The 2020 lockdown has made many computer users discover a few things. First, it is clear that working remotely is possible, not necessarily easy, but we can collaborate remotely through videoconferencing meetings. Many have also found that their computer’s webcam isn’t quite up to par.
FROM their new Brio devices, Logitech – for those who continue to work from home or have many meetings using screens. Therefore, the Brio 500 webcam was designed to meet these needs and we will try to check if it really meets these criteria.
The device is very light and connects via a USBC cable, and we expected to find an adapter in the box for those who did not have this type of connection on their computer, but this is not the case.
The camera support system is included. At first glance, you do not immediately understand how this can work, but nevertheless, this is one of the key elements of the product, we will return to this later.
Below the camera is a round screw with a standard size thread to mount any tripod. This can be used to place the webcam on another pole of your choice.
When unpacking, we saw that the camera lens is not directly visible. In fact, it is hidden by a closing system that is activated on the right side of the chamber by turning the end. A good point to avoid an unsightly post is to protect your camera in the event of an incident or breakin.
Camera installation instructions are printed inside the package. The selfadhesive surface presses against the outer edge of the screen while the front tab holds everything on the other side.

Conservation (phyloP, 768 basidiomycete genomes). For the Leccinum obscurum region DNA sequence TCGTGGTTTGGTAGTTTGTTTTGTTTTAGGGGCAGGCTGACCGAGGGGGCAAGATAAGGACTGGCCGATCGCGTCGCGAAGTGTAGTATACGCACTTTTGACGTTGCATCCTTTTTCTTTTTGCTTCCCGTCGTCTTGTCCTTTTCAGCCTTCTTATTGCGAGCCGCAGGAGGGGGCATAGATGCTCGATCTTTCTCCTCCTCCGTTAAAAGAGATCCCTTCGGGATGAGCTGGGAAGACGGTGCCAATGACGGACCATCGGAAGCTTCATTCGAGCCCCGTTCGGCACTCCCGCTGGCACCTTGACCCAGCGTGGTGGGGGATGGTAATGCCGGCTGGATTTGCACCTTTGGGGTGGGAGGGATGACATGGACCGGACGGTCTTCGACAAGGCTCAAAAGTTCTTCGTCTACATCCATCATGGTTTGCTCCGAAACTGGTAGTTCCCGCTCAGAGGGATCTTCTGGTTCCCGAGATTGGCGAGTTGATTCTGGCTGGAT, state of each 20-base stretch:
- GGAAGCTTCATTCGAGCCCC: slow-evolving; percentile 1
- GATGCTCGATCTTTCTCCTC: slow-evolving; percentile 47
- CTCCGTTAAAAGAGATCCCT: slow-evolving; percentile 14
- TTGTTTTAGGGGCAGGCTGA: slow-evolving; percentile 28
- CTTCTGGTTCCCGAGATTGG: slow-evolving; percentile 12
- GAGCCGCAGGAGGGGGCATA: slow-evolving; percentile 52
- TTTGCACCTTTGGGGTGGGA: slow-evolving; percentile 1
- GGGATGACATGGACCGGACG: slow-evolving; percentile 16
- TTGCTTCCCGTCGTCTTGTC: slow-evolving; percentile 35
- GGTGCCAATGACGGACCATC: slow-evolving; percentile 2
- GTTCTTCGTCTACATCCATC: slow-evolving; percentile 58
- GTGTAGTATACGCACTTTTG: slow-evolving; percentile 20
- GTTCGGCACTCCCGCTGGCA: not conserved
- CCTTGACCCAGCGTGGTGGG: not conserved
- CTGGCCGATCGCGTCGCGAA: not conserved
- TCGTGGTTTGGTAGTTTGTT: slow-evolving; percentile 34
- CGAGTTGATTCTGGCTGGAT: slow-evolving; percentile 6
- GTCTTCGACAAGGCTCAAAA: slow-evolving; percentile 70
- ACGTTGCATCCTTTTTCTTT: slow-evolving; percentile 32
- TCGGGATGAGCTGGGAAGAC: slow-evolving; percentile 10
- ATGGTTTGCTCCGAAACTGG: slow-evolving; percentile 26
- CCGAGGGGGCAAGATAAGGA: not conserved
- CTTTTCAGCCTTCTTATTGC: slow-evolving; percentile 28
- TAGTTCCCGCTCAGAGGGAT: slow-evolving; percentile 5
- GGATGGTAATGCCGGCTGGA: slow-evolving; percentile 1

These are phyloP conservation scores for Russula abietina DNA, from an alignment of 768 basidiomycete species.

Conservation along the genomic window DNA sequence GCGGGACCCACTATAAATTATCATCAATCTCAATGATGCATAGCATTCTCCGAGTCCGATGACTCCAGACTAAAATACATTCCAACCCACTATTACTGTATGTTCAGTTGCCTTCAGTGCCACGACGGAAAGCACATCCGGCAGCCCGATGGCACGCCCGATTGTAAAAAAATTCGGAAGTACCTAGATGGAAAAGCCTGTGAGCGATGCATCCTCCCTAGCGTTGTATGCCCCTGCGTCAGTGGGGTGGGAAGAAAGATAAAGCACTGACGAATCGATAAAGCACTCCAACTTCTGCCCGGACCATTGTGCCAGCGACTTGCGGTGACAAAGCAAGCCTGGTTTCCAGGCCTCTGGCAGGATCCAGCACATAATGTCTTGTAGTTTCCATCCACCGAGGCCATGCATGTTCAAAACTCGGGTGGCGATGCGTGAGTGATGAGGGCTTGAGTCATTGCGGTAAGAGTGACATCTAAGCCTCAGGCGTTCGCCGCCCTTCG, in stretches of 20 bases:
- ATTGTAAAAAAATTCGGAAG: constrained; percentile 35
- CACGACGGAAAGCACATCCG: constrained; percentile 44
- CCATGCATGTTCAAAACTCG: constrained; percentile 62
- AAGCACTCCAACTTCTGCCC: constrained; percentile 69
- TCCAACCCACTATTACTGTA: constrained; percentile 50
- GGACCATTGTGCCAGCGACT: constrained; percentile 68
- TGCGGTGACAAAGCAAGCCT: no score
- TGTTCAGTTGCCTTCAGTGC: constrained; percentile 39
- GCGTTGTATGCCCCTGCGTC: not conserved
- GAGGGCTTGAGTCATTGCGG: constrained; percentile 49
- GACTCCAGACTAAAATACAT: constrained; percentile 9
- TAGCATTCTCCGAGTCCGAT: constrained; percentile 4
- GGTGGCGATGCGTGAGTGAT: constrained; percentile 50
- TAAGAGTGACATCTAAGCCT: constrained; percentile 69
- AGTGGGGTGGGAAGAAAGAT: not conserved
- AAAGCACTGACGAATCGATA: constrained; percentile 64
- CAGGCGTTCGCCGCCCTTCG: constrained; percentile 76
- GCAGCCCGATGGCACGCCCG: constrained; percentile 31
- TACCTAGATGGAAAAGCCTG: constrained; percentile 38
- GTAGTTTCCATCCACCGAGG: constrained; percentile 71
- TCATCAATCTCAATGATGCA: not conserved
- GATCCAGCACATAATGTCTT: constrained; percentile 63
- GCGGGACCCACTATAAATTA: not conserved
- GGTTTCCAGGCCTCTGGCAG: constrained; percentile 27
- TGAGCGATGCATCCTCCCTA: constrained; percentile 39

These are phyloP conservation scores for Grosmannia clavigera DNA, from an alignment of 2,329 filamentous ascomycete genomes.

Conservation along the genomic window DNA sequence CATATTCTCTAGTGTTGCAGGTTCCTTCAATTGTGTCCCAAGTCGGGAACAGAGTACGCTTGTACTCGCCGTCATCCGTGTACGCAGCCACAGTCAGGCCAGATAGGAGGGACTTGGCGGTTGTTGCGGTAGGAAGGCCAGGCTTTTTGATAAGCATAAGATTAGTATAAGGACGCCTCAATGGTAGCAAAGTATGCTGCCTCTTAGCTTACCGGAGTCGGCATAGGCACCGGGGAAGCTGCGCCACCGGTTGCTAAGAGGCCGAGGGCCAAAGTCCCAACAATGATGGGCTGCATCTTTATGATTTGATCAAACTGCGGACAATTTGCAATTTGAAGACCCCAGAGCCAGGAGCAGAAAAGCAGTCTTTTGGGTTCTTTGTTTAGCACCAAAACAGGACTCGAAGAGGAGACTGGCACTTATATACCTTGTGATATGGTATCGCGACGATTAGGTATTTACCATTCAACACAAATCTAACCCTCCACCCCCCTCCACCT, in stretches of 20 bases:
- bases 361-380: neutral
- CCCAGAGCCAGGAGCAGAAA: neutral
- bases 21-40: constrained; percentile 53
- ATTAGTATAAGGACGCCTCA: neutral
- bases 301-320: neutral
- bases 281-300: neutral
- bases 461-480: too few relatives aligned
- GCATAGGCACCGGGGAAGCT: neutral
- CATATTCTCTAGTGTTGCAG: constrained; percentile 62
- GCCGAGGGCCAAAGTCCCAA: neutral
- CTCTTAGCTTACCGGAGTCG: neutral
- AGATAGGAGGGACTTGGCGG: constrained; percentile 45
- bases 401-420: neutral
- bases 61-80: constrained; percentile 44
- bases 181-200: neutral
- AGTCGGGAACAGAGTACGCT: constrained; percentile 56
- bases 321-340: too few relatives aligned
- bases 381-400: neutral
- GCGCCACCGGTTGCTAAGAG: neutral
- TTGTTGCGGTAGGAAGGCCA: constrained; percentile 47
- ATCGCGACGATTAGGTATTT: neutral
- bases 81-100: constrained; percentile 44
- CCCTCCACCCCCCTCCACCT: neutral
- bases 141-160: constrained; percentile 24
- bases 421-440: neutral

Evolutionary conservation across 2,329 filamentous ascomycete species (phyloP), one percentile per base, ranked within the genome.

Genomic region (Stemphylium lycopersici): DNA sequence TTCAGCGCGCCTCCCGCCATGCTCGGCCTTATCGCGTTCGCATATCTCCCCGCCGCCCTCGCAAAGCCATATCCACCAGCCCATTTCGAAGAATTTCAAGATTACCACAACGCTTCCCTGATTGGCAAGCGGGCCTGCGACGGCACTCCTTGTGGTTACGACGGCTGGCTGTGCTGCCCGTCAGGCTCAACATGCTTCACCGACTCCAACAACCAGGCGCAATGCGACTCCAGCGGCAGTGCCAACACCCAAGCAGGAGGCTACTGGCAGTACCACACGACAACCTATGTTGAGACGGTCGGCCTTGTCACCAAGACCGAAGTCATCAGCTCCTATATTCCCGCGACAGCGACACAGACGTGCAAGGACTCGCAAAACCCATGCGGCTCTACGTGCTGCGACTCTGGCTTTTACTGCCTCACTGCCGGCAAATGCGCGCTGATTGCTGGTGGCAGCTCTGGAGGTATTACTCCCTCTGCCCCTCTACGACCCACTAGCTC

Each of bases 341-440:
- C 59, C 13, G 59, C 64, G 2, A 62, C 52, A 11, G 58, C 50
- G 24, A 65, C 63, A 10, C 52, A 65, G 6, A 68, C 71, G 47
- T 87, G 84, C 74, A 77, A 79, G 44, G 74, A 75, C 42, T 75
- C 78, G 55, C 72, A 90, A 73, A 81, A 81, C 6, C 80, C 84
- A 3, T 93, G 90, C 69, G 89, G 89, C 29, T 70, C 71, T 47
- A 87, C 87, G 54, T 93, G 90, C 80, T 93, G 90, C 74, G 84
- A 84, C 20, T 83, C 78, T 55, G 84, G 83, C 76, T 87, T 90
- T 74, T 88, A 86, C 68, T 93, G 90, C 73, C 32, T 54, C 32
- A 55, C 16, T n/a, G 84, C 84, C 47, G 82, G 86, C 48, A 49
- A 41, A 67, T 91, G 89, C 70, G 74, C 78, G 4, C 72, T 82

But what if you want to vary the camera position if you have multiple devices? Logitech has made this possible, and the sticky part can stay in place while the other media is released. This one is nonslip, and while it’s probably a little less effective than the sticker attached to the main machine, it’s enough to hold the camera.
In this regard, another question arises: why the sticky part, if classical support is enough? Brio 500 has a hardware and software feature that allows it to turn down to show a document or any other object on the table. The pressure for this manipulation is considerable and the sticky part will be used to hold the camera securely in place while the lens is oriented downward.
Before trying to see what the rendering in the Logi Tune software offered by Logitech is, we tried to connect the camera directly to Windows. First note: the cable is a bit short, and its short length can get in the way of certain types of configurations, usually with a fairly tall screen and slightly pushed back computer case.
On the other hand, Windows immediately recognized the Brio 500 as a webcam without the need to install any drivers or software. It was already possible to even use the camera and control some aspects of the image.
After this introduction, we will be interested in the Logi Tune software, in particular for testing advanced camera features. The rest and our findings will soon be added to this article.